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Article
March 1983

Dominant Exudative Vitreoretinopathy and Other Vascular Developmental Disorders of the Peripheral Retina

Arch Ophthalmol. 1983;101(3):498. doi:10.1001/archopht.1983.01040010498050

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Abstract

Dominant exudative vitreoretinopathy (DEVR) is a rare ocular condition involving the vitreous and retina. Syneresis and liquefaction of the vitreous, preretinal membranes, and delicate white opacities represent the most common changes in the vitreous. Alterations in the retina include heterotopia of the macula, retinal neovascularization, subretinal and intraretinal exudation, and localized retinal detachment. Abrupt termination of the retinal vasculature in the temporal equatorial zone and nonperfusion of the peripheral retina are the most common findings and can be demonstrated by fundus photography and fluorescein angiography. Although DEVR bears a resemblance to the retinopathy of prematurity, it has an autosomal dominant pattern of inheritance and is not associated with premature birth or postnatal oxygen treatment. Myopia is common in both diseases.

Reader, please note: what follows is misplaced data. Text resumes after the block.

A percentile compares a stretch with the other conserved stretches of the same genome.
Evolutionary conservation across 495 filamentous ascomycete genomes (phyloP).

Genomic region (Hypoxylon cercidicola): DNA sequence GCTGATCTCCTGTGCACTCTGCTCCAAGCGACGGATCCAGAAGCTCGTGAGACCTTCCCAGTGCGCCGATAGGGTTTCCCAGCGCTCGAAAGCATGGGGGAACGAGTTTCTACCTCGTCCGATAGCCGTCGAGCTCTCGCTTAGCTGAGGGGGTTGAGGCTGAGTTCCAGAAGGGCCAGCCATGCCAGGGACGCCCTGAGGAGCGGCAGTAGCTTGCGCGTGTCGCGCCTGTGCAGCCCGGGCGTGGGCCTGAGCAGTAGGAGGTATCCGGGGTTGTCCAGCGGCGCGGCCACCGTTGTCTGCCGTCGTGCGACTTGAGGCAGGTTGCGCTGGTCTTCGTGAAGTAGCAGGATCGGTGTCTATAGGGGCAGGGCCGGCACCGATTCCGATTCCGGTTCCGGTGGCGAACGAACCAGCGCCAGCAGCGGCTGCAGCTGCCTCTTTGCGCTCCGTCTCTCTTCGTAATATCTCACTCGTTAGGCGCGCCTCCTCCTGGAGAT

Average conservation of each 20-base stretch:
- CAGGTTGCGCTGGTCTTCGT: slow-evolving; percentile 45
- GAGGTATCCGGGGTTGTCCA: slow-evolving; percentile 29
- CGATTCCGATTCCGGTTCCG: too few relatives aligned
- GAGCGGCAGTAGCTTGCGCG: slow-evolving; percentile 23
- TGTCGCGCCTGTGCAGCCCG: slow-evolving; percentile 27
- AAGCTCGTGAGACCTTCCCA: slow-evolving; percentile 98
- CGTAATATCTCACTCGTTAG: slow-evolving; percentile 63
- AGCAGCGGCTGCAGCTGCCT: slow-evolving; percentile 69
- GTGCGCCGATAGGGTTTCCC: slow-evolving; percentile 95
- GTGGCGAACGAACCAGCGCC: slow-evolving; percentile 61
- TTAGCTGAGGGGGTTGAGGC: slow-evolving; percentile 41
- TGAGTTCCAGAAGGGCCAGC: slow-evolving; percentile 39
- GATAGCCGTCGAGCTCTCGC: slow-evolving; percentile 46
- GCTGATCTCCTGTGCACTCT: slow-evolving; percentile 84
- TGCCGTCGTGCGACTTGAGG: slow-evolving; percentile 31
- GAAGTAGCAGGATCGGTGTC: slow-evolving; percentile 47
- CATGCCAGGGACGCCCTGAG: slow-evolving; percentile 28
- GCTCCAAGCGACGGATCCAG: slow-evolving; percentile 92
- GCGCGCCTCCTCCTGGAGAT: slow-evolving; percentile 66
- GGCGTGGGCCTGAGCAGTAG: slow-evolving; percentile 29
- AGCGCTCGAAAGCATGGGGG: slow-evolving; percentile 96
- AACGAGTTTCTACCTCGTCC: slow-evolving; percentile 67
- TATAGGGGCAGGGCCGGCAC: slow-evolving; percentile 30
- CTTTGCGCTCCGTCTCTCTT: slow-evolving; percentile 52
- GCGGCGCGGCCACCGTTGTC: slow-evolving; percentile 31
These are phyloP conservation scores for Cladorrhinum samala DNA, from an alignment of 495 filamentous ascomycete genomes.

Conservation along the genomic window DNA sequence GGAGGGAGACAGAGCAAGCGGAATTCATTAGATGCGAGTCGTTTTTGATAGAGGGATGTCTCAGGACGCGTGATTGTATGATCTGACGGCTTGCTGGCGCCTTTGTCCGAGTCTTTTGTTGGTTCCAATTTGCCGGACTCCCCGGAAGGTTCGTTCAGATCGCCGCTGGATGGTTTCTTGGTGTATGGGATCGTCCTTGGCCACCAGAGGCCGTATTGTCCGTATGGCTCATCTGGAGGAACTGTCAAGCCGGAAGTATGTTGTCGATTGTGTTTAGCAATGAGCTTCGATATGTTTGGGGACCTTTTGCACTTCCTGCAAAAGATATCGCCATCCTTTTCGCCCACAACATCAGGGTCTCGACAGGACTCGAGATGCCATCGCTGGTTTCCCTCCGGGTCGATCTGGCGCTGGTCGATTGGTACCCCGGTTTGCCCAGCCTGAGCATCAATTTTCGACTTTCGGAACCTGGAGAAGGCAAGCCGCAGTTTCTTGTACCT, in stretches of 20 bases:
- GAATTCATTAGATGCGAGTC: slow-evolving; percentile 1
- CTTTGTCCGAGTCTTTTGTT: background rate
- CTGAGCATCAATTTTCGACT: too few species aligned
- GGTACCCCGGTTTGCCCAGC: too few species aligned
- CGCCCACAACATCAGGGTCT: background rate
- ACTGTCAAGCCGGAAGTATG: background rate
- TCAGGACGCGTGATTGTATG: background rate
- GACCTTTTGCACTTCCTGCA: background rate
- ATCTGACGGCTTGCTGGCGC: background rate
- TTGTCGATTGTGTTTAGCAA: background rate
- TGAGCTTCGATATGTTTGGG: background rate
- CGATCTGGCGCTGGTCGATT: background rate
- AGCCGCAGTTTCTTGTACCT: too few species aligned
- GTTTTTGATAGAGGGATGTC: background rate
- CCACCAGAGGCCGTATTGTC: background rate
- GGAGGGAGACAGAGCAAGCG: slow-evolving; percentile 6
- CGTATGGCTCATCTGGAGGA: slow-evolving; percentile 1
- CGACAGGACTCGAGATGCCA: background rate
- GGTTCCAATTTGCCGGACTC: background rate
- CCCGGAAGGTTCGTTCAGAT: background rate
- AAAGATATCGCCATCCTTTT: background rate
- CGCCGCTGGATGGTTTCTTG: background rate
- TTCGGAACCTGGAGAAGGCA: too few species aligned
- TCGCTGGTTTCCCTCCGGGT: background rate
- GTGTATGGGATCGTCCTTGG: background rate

This monograph is divided into three parts. Part 1 includes a brief description of the normal development and the anatomy of the peripheral retinal vasculature. Disturbances in the development of

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